1.    For the success of the "Safety Summit" that concrete resolutions will be implemented in a timely (prompt) manner
        without impediments of potential political posturing;
2.    For the tearing down of all blighted houses within the community, especially those that lend themselves to criminal    
        activities and havens for the lawless;
3.    For all elected officials, law enforcement officials and officers, the community of Youngstown, those victimized
        by the violence, the parishioners of St. Dominic's, and last, but certainly not least, our friars who serve this special Faith-       community.
I thank you in advance for your cooperation and collaboration in this effort.   I have always been humbled with the efficacy of your prayers.   May God continue to bless and protect you through the intercessions of Our Lady, St. Joseph, and all the Dominican Saints and Blesseds!
Please share this "Call to Prayer" with those who do not receive the e-Lumen.
Marianne
(Ms.) Marianne T. Jablonski, OP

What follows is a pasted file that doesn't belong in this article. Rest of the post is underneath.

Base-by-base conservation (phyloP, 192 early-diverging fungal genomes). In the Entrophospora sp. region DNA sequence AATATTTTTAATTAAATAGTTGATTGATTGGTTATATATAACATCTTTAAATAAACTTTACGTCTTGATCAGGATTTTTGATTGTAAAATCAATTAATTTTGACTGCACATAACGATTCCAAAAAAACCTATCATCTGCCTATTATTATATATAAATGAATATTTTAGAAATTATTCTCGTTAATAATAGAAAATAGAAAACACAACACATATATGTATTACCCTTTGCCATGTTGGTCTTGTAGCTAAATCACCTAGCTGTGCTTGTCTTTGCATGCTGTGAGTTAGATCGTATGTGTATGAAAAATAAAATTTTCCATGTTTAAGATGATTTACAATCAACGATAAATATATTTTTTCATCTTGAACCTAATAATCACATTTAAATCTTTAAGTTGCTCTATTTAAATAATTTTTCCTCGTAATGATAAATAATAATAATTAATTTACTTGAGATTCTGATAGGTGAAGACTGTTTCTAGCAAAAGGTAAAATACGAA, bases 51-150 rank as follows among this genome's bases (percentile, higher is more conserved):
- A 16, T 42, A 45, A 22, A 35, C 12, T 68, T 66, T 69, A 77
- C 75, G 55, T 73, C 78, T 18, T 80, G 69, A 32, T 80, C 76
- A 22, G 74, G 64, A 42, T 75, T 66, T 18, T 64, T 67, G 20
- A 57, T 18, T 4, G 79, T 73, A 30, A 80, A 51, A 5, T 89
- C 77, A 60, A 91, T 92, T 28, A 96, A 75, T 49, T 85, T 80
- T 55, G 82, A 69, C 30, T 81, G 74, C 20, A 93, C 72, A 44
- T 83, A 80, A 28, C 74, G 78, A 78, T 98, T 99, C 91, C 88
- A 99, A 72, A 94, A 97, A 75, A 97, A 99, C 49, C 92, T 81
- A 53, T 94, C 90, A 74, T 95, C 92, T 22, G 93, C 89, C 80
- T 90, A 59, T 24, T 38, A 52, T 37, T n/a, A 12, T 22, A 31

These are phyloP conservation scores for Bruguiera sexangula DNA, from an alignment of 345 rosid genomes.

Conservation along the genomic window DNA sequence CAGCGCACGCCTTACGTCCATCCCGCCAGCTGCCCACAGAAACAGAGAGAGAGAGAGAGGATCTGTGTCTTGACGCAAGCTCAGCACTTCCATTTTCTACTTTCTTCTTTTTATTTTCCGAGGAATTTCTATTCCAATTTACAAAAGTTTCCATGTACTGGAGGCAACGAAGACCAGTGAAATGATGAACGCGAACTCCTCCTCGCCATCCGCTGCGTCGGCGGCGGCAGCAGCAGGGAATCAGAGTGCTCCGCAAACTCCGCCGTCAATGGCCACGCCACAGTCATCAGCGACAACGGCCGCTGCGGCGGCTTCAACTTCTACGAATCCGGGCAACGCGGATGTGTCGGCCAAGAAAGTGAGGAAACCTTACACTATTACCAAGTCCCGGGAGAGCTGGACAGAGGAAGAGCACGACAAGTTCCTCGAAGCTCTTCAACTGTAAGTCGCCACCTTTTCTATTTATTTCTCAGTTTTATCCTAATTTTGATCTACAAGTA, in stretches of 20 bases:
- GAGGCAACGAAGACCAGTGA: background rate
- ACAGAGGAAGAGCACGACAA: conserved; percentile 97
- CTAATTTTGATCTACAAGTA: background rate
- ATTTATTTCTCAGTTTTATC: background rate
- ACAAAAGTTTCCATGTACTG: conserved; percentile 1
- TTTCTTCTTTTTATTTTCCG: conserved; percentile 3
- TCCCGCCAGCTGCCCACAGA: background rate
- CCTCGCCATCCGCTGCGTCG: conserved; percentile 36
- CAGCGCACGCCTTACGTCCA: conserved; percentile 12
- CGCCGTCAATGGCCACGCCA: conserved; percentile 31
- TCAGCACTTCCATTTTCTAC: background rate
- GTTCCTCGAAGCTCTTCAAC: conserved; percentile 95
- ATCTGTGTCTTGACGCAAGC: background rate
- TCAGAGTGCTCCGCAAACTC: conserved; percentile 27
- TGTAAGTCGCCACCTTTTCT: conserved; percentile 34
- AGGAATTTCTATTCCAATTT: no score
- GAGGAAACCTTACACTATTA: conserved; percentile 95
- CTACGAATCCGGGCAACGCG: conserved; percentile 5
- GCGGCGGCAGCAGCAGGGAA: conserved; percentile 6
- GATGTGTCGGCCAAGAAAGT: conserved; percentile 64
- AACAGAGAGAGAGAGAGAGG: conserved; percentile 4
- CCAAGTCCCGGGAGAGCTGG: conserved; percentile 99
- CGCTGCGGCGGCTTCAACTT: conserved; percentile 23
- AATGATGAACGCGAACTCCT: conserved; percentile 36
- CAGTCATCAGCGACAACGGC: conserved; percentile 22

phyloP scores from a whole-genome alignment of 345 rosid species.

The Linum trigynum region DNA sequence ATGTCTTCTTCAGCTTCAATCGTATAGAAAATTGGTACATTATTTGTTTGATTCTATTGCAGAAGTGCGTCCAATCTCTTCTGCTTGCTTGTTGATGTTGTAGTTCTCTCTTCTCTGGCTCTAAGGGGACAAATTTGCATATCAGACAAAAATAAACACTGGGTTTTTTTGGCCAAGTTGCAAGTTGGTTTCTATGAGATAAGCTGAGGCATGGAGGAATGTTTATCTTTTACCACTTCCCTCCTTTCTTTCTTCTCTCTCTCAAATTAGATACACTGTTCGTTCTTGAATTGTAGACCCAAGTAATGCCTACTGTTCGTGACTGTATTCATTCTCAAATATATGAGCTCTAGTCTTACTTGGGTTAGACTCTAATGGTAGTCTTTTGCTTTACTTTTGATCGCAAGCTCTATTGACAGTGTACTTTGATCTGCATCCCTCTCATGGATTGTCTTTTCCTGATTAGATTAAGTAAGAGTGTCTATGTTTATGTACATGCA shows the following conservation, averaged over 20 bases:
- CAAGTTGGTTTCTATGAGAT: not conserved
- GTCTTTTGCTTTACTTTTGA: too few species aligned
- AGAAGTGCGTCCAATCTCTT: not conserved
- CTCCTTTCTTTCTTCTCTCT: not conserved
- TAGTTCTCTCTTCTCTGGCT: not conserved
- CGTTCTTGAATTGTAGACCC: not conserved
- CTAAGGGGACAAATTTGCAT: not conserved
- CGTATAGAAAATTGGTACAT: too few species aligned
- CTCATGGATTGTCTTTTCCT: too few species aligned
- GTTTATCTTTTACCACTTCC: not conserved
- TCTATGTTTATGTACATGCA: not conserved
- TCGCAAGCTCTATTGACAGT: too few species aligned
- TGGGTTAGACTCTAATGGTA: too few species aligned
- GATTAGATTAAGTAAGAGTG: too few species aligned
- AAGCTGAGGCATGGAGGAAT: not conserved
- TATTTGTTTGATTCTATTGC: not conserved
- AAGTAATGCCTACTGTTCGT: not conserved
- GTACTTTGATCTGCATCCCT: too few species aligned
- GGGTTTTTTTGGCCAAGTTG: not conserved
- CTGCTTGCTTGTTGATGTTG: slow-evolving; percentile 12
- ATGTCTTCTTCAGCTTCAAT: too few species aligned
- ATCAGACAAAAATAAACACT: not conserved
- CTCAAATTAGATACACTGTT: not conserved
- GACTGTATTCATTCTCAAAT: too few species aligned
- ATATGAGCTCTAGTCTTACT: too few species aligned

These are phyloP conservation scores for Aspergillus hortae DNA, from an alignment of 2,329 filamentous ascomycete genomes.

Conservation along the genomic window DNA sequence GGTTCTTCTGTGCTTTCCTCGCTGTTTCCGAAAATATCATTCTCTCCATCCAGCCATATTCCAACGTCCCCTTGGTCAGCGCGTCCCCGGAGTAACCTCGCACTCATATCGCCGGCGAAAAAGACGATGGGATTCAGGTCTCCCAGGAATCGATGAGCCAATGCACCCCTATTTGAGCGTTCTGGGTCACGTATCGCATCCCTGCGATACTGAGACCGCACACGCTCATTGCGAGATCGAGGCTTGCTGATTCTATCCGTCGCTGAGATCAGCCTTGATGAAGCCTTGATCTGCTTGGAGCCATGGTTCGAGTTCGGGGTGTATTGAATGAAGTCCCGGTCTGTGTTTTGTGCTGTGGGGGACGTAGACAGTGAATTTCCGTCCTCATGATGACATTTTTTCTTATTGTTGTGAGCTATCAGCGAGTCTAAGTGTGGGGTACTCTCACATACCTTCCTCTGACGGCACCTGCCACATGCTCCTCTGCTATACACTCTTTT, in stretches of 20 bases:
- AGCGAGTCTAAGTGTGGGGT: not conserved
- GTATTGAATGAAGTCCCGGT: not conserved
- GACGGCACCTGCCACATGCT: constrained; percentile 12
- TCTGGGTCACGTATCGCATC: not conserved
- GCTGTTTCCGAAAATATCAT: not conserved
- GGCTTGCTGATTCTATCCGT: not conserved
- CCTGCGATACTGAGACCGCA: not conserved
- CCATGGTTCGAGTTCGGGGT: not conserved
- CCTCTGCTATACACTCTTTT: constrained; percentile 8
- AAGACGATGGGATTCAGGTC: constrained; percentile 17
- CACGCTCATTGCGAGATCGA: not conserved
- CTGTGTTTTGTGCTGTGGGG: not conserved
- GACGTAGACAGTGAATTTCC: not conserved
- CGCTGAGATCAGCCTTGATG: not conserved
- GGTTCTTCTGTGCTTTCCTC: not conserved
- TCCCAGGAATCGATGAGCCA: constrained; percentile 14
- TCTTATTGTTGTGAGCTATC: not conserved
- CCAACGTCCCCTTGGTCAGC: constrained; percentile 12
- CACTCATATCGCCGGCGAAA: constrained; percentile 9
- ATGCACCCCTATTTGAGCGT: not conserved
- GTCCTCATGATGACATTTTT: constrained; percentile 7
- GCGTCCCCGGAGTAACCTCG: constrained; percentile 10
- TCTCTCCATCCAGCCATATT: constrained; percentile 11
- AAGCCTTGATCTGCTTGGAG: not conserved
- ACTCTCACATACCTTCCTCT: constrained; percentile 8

Provincial President
Lay Fraternities of St. Dominic
Province of St. Joseph (Eastern USA)
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Thursday, October 14, 2010

Fun in Jamestown

This is Jon in the pulpit at Jamestown Settlement.  He was asking for money.  Let me tell you.  He got what he deserved.




This is the baptismal font.




                                            

Change the "f" to "s" and you'll be able to read it.

Wednesday, October 13, 2010



Hope you have a sense of humor.

h/t to Kat, IC, and You Tube.

Making a Scene

Sunday's Gospel is an example of a lesson, any two year old learns pretty fast.  The Gospel is Luke 18: 1-8.  This is the story of the widow who day after day, after day, keeps on going to the judge to get what she wants.  He eventually gives in to her, because of her nagging.  But I don't think it's her persistent nagging so much, as just her being persistent.  Think about it.  She's not going to a friend,  She's going to a public personage in a public venue.  The judge is probably concerned about how he's perceived by the public.  I think that's the real reason, why he gives in to her.  Call it group pressure.